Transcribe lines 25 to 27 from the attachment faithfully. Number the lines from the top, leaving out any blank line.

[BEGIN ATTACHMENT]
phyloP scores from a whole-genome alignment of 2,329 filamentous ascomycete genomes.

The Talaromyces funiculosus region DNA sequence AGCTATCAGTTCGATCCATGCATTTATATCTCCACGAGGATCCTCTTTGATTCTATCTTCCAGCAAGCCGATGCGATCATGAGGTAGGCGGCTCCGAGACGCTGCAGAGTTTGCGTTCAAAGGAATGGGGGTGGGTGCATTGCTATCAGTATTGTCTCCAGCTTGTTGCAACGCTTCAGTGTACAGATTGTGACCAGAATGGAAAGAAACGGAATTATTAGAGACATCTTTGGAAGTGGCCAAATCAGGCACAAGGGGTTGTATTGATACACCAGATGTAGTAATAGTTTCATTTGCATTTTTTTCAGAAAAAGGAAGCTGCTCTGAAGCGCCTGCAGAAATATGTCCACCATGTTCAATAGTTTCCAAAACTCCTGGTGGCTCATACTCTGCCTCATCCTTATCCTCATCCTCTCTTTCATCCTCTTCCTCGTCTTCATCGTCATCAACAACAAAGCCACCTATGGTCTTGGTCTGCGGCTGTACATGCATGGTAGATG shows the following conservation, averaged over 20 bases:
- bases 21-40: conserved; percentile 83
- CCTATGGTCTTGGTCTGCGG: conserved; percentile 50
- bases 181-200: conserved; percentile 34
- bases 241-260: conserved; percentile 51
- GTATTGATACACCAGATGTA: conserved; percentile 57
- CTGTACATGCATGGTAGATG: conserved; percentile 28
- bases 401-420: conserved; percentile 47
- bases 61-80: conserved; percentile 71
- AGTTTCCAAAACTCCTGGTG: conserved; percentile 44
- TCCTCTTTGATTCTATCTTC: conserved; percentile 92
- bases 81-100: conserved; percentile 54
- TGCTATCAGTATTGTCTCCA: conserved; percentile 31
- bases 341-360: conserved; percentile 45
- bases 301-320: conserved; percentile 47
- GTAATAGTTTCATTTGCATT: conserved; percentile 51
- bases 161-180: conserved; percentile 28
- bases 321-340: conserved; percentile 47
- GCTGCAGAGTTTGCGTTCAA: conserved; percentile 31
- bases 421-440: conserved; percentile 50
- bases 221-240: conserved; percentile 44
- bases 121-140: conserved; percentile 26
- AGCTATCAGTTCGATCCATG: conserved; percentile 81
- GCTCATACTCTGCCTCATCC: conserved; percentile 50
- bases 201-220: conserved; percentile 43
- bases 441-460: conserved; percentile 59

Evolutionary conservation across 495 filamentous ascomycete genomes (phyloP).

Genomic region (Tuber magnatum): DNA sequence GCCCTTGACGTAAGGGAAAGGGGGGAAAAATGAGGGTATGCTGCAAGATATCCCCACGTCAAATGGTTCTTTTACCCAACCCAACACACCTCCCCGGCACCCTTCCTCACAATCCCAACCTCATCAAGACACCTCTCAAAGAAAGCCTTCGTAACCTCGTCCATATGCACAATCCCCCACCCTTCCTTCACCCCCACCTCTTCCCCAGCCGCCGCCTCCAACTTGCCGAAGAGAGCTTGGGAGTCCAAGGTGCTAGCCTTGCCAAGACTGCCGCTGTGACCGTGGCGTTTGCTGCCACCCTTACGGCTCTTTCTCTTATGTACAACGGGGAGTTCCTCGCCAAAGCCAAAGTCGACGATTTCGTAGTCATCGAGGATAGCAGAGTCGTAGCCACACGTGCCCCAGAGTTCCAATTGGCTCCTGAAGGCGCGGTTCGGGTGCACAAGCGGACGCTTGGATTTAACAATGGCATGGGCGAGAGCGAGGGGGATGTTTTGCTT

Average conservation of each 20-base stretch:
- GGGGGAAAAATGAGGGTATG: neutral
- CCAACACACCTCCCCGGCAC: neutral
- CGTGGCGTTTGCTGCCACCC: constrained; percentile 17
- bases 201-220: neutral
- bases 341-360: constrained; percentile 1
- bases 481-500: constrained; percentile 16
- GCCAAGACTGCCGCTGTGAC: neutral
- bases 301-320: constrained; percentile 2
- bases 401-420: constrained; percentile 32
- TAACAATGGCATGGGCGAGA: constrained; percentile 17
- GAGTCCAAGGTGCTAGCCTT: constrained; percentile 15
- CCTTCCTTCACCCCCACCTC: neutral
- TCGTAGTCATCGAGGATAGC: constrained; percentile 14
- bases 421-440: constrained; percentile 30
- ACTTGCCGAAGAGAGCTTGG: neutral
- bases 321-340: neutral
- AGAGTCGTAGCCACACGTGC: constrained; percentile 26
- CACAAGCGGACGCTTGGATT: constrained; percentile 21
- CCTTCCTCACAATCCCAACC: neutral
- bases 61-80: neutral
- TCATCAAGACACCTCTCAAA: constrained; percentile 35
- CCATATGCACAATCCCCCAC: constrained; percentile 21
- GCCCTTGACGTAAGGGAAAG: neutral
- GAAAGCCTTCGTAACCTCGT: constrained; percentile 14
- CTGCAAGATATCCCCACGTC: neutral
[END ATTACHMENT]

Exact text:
- GCTCATACTCTGCCTCATCC: conserved; percentile 50
- bases 201-220: conserved; percentile 43
- bases 441-460: conserved; percentile 59